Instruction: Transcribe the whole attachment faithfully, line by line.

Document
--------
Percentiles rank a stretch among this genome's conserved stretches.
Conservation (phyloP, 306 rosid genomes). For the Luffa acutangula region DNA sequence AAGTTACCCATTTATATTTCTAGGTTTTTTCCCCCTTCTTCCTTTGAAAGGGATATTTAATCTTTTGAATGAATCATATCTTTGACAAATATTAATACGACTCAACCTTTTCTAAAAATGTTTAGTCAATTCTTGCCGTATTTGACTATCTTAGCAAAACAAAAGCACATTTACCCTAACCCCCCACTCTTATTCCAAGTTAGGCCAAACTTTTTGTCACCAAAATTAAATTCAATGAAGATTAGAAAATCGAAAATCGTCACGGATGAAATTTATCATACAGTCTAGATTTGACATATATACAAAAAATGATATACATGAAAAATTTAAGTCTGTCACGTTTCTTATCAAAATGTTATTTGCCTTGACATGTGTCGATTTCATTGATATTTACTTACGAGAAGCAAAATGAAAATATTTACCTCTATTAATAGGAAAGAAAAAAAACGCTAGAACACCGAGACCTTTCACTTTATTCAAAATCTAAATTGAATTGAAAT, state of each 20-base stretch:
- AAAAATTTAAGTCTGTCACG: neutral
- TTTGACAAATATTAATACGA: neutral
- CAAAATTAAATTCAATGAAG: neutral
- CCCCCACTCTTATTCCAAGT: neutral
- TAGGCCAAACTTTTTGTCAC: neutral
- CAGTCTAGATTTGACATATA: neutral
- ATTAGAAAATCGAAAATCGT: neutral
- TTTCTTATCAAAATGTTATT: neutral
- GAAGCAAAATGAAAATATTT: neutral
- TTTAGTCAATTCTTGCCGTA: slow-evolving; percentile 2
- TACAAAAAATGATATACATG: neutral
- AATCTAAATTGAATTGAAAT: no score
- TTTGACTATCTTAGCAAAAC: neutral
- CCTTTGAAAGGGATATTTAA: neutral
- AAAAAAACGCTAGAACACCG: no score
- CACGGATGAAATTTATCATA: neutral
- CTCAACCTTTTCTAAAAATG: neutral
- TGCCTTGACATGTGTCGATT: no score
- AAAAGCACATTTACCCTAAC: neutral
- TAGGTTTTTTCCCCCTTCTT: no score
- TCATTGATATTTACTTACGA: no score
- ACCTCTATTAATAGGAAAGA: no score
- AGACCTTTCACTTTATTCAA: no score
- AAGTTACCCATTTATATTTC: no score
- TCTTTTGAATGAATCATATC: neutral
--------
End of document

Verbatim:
Percentiles rank a stretch among this genome's conserved stretches.
Conservation (phyloP, 306 rosid genomes). For the Luffa acutangula region DNA sequence AAGTTACCCATTTATATTTCTAGGTTTTTTCCCCCTTCTTCCTTTGAAAGGGATATTTAATCTTTTGAATGAATCATATCTTTGACAAATATTAATACGACTCAACCTTTTCTAAAAATGTTTAGTCAATTCTTGCCGTATTTGACTATCTTAGCAAAACAAAAGCACATTTACCCTAACCCCCCACTCTTATTCCAAGTTAGGCCAAACTTTTTGTCACCAAAATTAAATTCAATGAAGATTAGAAAATCGAAAATCGTCACGGATGAAATTTATCATACAGTCTAGATTTGACATATATACAAAAAATGATATACATGAAAAATTTAAGTCTGTCACGTTTCTTATCAAAATGTTATTTGCCTTGACATGTGTCGATTTCATTGATATTTACTTACGAGAAGCAAAATGAAAATATTTACCTCTATTAATAGGAAAGAAAAAAAACGCTAGAACACCGAGACCTTTCACTTTATTCAAAATCTAAATTGAATTGAAAT, state of each 20-base stretch:
- AAAAATTTAAGTCTGTCACG: neutral
- TTTGACAAATATTAATACGA: neutral
- CAAAATTAAATTCAATGAAG: neutral
- CCCCCACTCTTATTCCAAGT: neutral
- TAGGCCAAACTTTTTGTCAC: neutral
- CAGTCTAGATTTGACATATA: neutral
- ATTAGAAAATCGAAAATCGT: neutral
- TTTCTTATCAAAATGTTATT: neutral
- GAAGCAAAATGAAAATATTT: neutral
- TTTAGTCAATTCTTGCCGTA: slow-evolving; percentile 2
- TACAAAAAATGATATACATG: neutral
- AATCTAAATTGAATTGAAAT: no score
- TTTGACTATCTTAGCAAAAC: neutral
- CCTTTGAAAGGGATATTTAA: neutral
- AAAAAAACGCTAGAACACCG: no score
- CACGGATGAAATTTATCATA: neutral
- CTCAACCTTTTCTAAAAATG: neutral
- TGCCTTGACATGTGTCGATT: no score
- AAAAGCACATTTACCCTAAC: neutral
- TAGGTTTTTTCCCCCTTCTT: no score
- TCATTGATATTTACTTACGA: no score
- ACCTCTATTAATAGGAAAGA: no score
- AGACCTTTCACTTTATTCAA: no score
- AAGTTACCCATTTATATTTC: no score
- TCTTTTGAATGAATCATATC: neutral